Just like soy milk, tofu — also made from soybeans — is a good source of calcium. According to PCRM, half a cup of calcium-set tofu can contain around 861 milligrams of the mineral. The organization notes that tofu also contains high levels of magnesium, “which your body uses along with calcium to build bones.”
As highlighted by PCRM, dark greens like broccoli are rich in calcium; one cup can contain up to 62 milligrams of the mineral. If you’re not a fan of this member of the cabbage family, why not try sneaking it into some of your favorite meals? It can be added to creamy dairy-free mac and cheese, Thai fried rice, or a rich tomato bolognese.
Broccoli isn’t just packed with calcium, but it’s rich in protein, iron, magnesium, and potassium too, making it a nutritional superfood with potential huge health benefits. BBC Good Food notes, “a study by Nutrition Research found that consuming steamed broccoli regularly lowers the risk of cardiovascular disease by reducing the total amount of cholesterol in the body.”
Tempeh is high in a number of vitamins and minerals, including protein, iron, and calcium. According to The World’s Healthiest Foods, because tempeh is fermented, digestibility is increased, as well as nutrient absorption.
It says, “according to a recent research analysis of the U.S. population and dietary practices within this population, U.S. adults would increase their intake of folate, vitamin K, calcium, magnesium, iron, and fiber if we replaced our meat and dairy intake with soy, including tempeh.”
According to Healthline, almonds have the highest calcium content of all nuts. It notes that just one ounce of almonds will give you eight percent of your recommended daily calcium intake. They’re also high in fiber, healthy fats, magnesium, and protein.
6. Orange Juice
If you’re in the mood for something a little bit fruity, you can try and up your calcium intake with juice. According to PCRM, fortified apple and orange juices are particularly good. The organization notes, “If you are looking for a very concentrated calcium source, calcium-fortified orange or apple juices contain 300 milligrams or more of calcium per cup in a highly absorbable form.” Reader’s Digest notes that some orange juice brands are fortified with vitamin D3, which is derived from lanolin, a waxy substitute from sheep’s wool, are not vegan. Those fortified with D2, which comes from plants, are suitable for vegans.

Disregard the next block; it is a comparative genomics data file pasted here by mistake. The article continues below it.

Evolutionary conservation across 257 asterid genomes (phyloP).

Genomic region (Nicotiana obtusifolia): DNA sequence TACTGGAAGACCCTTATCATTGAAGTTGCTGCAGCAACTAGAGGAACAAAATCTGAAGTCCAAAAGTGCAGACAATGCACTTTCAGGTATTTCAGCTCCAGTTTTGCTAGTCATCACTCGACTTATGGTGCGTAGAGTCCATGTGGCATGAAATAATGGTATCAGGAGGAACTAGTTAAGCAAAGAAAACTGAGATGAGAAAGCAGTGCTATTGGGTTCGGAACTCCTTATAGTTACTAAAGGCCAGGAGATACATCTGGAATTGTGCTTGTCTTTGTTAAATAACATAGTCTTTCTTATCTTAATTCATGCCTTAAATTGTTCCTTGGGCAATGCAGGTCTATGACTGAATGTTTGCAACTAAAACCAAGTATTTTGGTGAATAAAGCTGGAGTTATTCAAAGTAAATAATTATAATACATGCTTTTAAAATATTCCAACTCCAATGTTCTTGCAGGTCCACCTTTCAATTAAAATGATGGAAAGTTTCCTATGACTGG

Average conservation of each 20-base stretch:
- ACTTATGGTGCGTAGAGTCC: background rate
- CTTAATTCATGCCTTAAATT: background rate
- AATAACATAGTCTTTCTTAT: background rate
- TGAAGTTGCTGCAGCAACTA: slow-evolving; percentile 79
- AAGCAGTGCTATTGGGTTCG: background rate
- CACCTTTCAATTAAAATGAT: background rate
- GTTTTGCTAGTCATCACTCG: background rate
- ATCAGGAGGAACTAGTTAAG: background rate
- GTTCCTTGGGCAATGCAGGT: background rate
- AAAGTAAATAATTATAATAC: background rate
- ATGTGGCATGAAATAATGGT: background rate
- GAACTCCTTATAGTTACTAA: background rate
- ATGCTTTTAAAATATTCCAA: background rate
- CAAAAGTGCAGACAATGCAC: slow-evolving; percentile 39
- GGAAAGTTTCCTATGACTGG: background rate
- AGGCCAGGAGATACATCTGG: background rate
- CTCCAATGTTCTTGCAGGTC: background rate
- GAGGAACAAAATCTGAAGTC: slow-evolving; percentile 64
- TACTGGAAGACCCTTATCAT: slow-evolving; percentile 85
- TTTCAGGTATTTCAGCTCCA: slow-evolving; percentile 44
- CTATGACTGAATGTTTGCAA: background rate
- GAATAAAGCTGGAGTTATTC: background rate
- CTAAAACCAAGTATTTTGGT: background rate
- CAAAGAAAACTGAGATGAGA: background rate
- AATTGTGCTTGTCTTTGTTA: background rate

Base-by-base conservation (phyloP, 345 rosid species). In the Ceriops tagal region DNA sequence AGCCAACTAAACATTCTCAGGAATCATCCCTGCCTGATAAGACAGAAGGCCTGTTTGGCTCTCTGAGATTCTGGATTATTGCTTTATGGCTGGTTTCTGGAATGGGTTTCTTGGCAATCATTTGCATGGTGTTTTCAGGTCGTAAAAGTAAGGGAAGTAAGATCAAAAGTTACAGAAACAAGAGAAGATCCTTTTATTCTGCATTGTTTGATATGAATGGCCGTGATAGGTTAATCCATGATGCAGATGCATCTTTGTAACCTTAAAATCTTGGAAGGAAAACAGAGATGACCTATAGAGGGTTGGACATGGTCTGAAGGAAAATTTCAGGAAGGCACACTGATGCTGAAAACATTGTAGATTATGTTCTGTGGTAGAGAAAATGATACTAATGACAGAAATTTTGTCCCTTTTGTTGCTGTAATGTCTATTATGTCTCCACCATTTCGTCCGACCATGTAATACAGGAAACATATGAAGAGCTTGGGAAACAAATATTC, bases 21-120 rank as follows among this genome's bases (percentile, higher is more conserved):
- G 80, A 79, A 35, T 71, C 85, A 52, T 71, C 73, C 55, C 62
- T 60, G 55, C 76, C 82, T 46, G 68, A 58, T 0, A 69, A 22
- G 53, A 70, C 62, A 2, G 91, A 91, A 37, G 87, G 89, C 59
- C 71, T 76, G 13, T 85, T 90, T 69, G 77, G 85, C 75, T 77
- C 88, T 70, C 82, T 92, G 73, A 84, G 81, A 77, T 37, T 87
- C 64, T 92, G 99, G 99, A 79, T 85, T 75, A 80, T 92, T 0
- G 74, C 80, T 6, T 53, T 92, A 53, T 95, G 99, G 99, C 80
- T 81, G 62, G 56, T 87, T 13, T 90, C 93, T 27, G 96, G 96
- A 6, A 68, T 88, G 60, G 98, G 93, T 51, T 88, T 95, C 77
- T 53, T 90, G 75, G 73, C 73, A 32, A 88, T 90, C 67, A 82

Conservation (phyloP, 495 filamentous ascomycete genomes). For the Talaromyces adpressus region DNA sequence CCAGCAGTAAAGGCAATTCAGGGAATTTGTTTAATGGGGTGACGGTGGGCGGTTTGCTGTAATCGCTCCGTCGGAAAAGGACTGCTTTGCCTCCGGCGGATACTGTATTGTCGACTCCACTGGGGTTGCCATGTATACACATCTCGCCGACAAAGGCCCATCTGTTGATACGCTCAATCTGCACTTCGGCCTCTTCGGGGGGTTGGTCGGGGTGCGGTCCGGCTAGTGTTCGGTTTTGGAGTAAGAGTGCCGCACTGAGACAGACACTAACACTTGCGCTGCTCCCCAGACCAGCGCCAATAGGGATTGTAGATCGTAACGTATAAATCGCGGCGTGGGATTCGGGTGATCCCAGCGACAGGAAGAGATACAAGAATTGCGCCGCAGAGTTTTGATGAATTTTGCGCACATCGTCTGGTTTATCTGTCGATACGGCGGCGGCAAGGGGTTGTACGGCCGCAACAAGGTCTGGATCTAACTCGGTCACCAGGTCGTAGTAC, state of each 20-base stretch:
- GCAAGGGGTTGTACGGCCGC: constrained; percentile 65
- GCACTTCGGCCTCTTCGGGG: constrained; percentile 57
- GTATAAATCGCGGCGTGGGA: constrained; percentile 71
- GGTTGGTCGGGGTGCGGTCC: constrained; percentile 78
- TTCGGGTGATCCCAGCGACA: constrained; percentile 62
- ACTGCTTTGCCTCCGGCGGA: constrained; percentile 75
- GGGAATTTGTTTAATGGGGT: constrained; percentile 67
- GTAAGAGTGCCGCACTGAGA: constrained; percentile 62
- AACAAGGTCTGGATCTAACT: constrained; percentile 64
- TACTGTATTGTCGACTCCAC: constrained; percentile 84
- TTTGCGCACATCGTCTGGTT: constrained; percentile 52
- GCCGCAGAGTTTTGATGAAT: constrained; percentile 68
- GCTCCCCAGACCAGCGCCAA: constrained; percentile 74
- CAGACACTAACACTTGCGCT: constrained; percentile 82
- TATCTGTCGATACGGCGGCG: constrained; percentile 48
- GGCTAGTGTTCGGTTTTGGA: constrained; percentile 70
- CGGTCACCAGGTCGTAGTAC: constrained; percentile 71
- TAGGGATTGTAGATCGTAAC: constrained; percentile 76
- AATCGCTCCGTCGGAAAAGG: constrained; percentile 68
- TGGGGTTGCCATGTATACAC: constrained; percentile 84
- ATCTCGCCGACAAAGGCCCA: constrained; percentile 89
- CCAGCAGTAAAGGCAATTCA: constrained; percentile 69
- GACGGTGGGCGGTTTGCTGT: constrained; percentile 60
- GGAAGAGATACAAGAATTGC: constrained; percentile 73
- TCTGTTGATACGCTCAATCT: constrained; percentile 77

According to PCRM, around 10 medium dried figs contains about 136 milligrams of calcium. They’re also rich in antioxidants and fiber, adds Healthline, making them a valuable addition to your diet. It notes, “dried figs contain more calcium than other dried fruits. A single ounce (28 grams) has 5 percent of your daily needs for this mineral.”
If you like the idea of packing in the figs to your diet but you’re not sure where to start, the good news is its a really versatile ingredient. Use it to make your own fruit and nut bars, or add it to a pie, or even a vegan cake, if you’re after something super sweet.
One cup of canned chickpeas will provide you with more than 100 milligrams of calcium, says PCRM. They’re also rich in other vitamins and minerals, including potassium, iron, magnesium, and protein. Chickpeas are just one member of the legume and bean family that can provide you with high levels of calcium.
PCRM explains, “beans are humble foods, and you might not know that they are loaded with calcium. There is more than 100 milligrams of calcium in a plate of baked beans. If you prefer chickpeas, tofu, or other beans or bean products, you will find plenty of calcium there, as well. These foods also contain magnesium, which your body uses along with calcium to build bones.”
9. Poppy Seeds
According to Healthline, seeds are “little nutritional powerhouses.” It notes that poppy seeds are particularly high in calcium, as are chia and sesame seeds. “Many seeds are good sources of calcium,” it explains. “For instance, 1 tablespoon (9 grams) of poppy seeds has 13 percent of the [Recommended Daily Intake], which the same serving of sesame seeds pack 9 percent of the [Recommended Daily Intake].
You can add seeds to your diet in a number of creative ways; sprinkle some poppy seeds onto your salad or bake them into biscuits, bread, or cake. The options are seemingly endless.